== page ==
By 2019, overweight and obese adults will outnumber those normal weight in half our provinces!

 


 

Obesity has become a global crisis and here in Canada the obesity rate amoung adults has more than tripled between 1985 and 2011. We've been told for years that in order to lose weight, we need to burn more calories than we consume, but researchers are finding out that this is isn't necessarily true, and that not all calories are created equal.


 

There has been a backlash against fat, and more recently gluten, but scientists argue that neither of these are the culprit. Instead, it is sugar.

 

According to Statistics Canada, in 2004 Canadians consumed 100 grams of sugar a day, eating an average of 88 lbs a year! Male teens consumed the most sugar at an average of 138 lbs a year. Americans eat even more.

 

We are hardwired from birth to seek out sugar and it's been described as addictive. Eating sweet foods stimulates the same part of the brain as drugs and alcohol, and we don't have to go very far to find this stimulation. Sugar is in everything from ketchup to bread to salad dressing and more. It is estimated that out of the 600,000 of food items sold in US grocery stores, a whopping 80% have added sugar. Even options that are advertised as being alternatives to sugar, such as honey, agave syrup and fruit juices are all sugars themselves.

 

 

Furthermore, as a result of the fight against fat, low fat products are more common in our stores than ever before. However, low fat products actually contain more sugar than regular products, as they have lost taste as a result of removing the fat. And they not only contain added sugar, but also high-fructose corn syrup (glucose-fructose on Canadian labels). Corn syrup is much sweeter and cheaper than sugar and is in all sorts of foods you would not expect, such as deli meat and cheese. Sugar and high-fructose corn syrup are also heavily added to low-fat products marketed to children.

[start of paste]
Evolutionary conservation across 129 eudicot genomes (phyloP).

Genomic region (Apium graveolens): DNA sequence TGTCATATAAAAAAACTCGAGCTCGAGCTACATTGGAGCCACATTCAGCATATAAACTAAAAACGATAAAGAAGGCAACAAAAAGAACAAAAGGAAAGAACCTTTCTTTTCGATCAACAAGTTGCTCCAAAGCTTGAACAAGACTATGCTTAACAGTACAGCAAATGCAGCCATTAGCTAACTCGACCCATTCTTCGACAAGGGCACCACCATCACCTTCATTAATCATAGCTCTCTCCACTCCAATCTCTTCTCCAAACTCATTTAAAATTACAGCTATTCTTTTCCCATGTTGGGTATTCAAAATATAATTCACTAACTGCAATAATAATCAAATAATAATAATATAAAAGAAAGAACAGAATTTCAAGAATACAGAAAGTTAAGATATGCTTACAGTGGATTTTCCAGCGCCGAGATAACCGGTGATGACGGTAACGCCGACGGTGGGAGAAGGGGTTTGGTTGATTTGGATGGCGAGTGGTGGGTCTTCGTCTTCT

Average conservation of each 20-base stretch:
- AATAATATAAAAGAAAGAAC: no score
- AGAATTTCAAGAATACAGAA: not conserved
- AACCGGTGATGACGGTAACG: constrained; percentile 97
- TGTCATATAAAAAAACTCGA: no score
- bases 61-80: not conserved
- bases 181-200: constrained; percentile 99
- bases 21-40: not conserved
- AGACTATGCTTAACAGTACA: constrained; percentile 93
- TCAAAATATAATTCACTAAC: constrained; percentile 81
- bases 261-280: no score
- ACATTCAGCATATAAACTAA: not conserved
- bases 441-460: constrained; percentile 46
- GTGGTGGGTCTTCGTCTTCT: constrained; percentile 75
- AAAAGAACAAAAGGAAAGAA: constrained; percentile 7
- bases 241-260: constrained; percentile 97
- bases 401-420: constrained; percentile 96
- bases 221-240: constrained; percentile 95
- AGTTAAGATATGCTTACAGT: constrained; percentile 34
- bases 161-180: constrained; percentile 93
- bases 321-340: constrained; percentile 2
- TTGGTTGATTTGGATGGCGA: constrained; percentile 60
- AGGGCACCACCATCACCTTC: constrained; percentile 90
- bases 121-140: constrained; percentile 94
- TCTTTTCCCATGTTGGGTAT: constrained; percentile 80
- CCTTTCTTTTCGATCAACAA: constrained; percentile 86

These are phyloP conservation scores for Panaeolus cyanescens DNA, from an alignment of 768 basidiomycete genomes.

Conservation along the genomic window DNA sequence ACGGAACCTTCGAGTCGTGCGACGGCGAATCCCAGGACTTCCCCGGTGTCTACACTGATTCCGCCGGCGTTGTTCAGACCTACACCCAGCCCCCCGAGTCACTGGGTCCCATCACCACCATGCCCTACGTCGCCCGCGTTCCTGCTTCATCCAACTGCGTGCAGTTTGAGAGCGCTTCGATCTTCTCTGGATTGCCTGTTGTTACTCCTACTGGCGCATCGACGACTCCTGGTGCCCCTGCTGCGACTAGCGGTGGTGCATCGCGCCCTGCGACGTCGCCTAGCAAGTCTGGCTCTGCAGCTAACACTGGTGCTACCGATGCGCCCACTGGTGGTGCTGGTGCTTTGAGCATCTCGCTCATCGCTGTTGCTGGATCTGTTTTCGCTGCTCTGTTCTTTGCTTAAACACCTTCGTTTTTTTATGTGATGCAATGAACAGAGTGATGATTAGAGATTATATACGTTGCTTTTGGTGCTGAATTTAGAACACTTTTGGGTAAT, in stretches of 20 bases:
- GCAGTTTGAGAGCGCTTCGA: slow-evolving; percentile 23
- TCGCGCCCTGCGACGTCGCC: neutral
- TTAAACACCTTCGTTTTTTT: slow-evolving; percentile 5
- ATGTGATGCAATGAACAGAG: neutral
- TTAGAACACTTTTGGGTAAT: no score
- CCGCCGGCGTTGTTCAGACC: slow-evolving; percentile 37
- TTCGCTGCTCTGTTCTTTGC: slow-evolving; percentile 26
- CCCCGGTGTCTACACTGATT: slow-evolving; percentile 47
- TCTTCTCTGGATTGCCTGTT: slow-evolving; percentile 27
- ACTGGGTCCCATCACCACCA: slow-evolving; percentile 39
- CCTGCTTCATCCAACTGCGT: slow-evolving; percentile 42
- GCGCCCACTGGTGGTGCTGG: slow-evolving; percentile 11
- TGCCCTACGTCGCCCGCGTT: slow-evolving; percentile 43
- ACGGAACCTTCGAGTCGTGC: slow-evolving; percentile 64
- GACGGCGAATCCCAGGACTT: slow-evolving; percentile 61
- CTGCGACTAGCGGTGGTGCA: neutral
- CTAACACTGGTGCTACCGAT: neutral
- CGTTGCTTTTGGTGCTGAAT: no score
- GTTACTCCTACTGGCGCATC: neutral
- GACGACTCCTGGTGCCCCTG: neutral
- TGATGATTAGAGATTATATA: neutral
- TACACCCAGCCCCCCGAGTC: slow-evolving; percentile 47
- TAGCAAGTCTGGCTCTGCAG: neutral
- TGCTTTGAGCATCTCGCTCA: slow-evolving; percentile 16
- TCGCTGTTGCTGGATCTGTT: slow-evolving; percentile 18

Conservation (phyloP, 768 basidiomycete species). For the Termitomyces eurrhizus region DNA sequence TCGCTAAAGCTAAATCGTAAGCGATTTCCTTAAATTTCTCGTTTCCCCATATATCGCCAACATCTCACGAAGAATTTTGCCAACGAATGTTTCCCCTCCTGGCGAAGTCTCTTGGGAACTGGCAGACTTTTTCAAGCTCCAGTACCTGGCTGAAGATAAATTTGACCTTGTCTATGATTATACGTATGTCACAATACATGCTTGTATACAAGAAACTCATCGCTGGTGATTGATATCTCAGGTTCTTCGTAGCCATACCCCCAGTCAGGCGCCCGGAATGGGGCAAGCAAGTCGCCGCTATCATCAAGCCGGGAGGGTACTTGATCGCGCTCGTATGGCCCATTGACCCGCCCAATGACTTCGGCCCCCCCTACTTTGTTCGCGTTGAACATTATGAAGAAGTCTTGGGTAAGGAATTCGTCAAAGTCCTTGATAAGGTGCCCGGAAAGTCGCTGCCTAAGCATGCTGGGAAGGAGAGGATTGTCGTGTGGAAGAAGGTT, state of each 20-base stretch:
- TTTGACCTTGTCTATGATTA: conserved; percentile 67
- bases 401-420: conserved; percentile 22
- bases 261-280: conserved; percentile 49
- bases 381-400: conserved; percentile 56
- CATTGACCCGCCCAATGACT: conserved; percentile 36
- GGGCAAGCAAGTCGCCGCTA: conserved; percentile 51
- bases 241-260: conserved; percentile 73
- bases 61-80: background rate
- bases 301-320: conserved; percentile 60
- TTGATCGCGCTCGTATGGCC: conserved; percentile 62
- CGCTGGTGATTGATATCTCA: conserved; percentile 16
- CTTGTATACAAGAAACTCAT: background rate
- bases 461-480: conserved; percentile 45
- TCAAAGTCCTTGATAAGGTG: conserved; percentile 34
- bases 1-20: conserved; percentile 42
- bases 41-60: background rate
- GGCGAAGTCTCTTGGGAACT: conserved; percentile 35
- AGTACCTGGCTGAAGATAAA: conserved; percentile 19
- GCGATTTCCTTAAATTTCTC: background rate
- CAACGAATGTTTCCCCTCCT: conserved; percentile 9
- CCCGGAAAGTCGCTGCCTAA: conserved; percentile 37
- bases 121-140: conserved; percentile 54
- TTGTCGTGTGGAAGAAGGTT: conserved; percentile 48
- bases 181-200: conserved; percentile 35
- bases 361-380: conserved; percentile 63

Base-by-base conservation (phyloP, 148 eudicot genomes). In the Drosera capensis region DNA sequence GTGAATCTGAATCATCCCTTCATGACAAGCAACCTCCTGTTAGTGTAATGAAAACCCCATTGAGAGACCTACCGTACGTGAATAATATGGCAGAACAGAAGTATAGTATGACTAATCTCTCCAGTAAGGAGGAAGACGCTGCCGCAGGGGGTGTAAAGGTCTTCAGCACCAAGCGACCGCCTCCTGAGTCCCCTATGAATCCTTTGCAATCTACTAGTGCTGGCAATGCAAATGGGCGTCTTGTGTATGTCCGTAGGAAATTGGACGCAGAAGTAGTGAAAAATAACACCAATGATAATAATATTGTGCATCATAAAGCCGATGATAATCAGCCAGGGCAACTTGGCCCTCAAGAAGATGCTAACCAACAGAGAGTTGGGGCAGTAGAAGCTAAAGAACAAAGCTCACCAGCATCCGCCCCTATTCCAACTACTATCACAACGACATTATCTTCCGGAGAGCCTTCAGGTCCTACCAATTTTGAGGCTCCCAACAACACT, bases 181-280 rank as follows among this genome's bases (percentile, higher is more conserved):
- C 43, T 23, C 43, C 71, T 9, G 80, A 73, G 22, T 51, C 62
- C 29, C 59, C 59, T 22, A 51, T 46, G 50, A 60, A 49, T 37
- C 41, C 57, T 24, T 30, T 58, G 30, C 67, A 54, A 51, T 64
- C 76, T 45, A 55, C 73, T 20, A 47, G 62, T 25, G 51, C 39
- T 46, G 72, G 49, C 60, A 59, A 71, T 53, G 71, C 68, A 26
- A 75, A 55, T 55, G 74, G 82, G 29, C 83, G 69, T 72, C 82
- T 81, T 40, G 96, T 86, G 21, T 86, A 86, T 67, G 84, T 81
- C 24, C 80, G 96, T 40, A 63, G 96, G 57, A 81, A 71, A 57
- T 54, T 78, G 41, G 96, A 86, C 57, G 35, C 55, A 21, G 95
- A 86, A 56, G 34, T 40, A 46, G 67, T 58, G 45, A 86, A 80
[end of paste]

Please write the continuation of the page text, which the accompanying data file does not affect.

So how can we make sure we are not eating too much sugar? Well, in Canada there is no guideline by which to measure our intake of sugar. The nutrition facts panel on our food labels does list the grams of sugar in one serving, however it does not list the daily intake percentage because Canada has yet to set a recommended limit on sugar consumption.

 

According to the World Heath Organization (WHO), sugars should make up less than 10% of our total energy intake per day, a number we already exceed. Canadians can reach this level by consuming just one can of regular pop. The WHO further suggests that we would see additional benefits if we cut it down to 5%. For many Canadians, cutting their sugar consumption down to these levels would be big challenge, but our health may depend on it.

 

 

 

 

 

In addition to adding taste to low fat foods, sugar also functions as a perservative, allowing foods to sit in a warehouse for months. Doctors believe that sugar is uniquely dangerous because the fructose component in sugar is metabolized primarily by the liver. And it's not just the extra pounds added by eating sugar that worries doctors. There are a host of other health issues that can be linked to sugar consumption, such as Type 2 diabetes, cardiovascular disease, and possibly even Alzheimer's disease, as form of insulin resistance in the brain, or "Type 3" diabetes.